Winter resort management requires an understanding of ski area operations. Obtaining this type of knowledge is best compels students to choose schools within close proximity to ski areas. Here, valuable hands-on training is available. Also, many entry-level management ski resorts positions are routinely filled by professionals holding general lodging and hospitality degrees. Graduates with the more targeted ski resort management associate’s or bachelor’s degrees have the advantage possessing specific technical training unique to ski areas.
Associate of Science in Ski Resort Management
People who enjoy skiing are attracted to mountain living. They possess an appreciation for the dynamic atmosphere of ski resorts. And, if interested in career choices in this environment, individuals should consider an associate’s degree in ski resort management. This high-pressure job – where long hours are the norm during short revenue-generating seasons – has broad applications and can lead to resort employment in some of the most beautiful areas of the world. Employees with ski industry skills are better equipped to manage unique technical aspects of the ski industry, particularly if they obtain their education and training in or near a ski resort.
Admission to most community colleges requires a high school diploma or equivalent, such as a GED. Although SAT or ACT scores are generally required for admission to 4-year colleges and universities, this is sometimes not necessary at the community college level. For some ski area related courses, certain physical standards must be met.
Usually, associate’s degree programs in ski resort management require an internship or independent study with established ski companies and resorts. Advantages of enrolling in or near a ski resort town are the unique partnerships formed between schools and working experts.
Classes might include hospitality supervision, cost control or restaurant accounting. Other topics cover:
• Housekeeping management
• Hospitality law
• Mountain operations
• Ski area risk management
• Ski area planning
According to the U.S. Bureau of Labor Statistics, it is anticipated that employment for lodging managers in general will increase five percent from 2008 to 2018. Salaries fluctuate greatly.
Continuing Education Information
A certificate of completion in ski resort management is also available at institutions offering an associate’s ski resort management degree. Internships are often a vital component of the certificate program. And for students pursuing a general two-year hospitality or business degree, a certificate in ski resort management is regarded as a useful complement when entering this field.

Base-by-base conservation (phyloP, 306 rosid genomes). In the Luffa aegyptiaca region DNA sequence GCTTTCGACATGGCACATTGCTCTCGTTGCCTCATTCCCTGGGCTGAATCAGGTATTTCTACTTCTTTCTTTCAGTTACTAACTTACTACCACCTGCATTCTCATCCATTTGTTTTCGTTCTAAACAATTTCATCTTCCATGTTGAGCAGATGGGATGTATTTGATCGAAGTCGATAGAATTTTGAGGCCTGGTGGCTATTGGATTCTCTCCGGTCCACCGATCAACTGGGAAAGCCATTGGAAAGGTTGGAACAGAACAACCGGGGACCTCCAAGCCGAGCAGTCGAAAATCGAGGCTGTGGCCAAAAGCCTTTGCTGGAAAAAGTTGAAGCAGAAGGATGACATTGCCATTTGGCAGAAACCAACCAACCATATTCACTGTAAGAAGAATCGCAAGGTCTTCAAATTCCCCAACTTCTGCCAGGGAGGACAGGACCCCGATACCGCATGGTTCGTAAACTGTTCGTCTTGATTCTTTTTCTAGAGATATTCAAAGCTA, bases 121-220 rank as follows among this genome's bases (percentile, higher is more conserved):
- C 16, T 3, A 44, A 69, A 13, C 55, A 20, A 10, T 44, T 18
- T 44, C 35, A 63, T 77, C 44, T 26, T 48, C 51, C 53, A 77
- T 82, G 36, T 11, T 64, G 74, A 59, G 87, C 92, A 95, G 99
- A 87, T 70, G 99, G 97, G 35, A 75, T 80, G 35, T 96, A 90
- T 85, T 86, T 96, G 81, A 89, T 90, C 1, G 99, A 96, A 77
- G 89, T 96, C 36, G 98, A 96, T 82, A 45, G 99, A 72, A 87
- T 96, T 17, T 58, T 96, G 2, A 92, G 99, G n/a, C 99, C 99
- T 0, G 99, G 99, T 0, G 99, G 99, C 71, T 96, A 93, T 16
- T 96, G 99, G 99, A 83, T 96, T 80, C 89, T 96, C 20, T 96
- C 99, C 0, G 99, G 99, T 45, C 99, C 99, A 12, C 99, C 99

Bachelor of Science in Ski Resort Management
Upper-level studies equip prospective ski resort managers for a wide range of responsibilities, though not all ski resort managers are involved in every aspect of running a large resort. Some aspects focus on mountain operations, others on real estate development, while a great many work in those areas where money is exchanged on a daily basis like restaurants, nightly lodging and lift ticket purchases. Many managers in this field aren’t required to possess a bachelor’s degree in ski resort management per se, though it certainly helps. A bachelor’s degree in hospitality or resort management may qualify the applicant for entry-level positions without the need for targeted ski resort management knowledge.
People interested in obtaining a bachelor’s degree in ski resort business management are often required to obtain an associate’s degree in ski resort management before being admitted to the upper-division program. Consequently, the joint program might require five years to complete due to scheduling conflicts. Admission requirements to a ski area management program vary depending on the school, but as with most undergraduate programs, a high school diploma or the equivalent is required, plus an acceptable grade point average in addition to SAT or ACT scores, though not always.
Students in the program usually take courses dealing with the management of ski schools, alpine and Nordic races, restaurants, drinking establishments and the full spectrum of nightly resort lodging. They should develop an understanding of daily and seasonal lift ticket pricing and sales, ski rental and repair facilities, and retail shopping outlets. Managing staff is often an important aspect of a ski resort manager’s duties. Other coursework extends to mountain operations like artificial snow making, the ski patrol, lift operations, lift maintenance, snow removal and grooming.
Real estate development is a significant revenue generator and requires working knowledge of:
• Subdivision planning
• Hotel and lodge design
• Condominium construction
• Golf course development
Sales and marketing are likewise essential to a resort’s long term viability. This might entail classes in:
• Strategic planning
• Public relations
• Career Information
From 2008 to 2018, employment for lodging managers in general is expected to increase five percent according to the U.S. Bureau of Labor Statistics.
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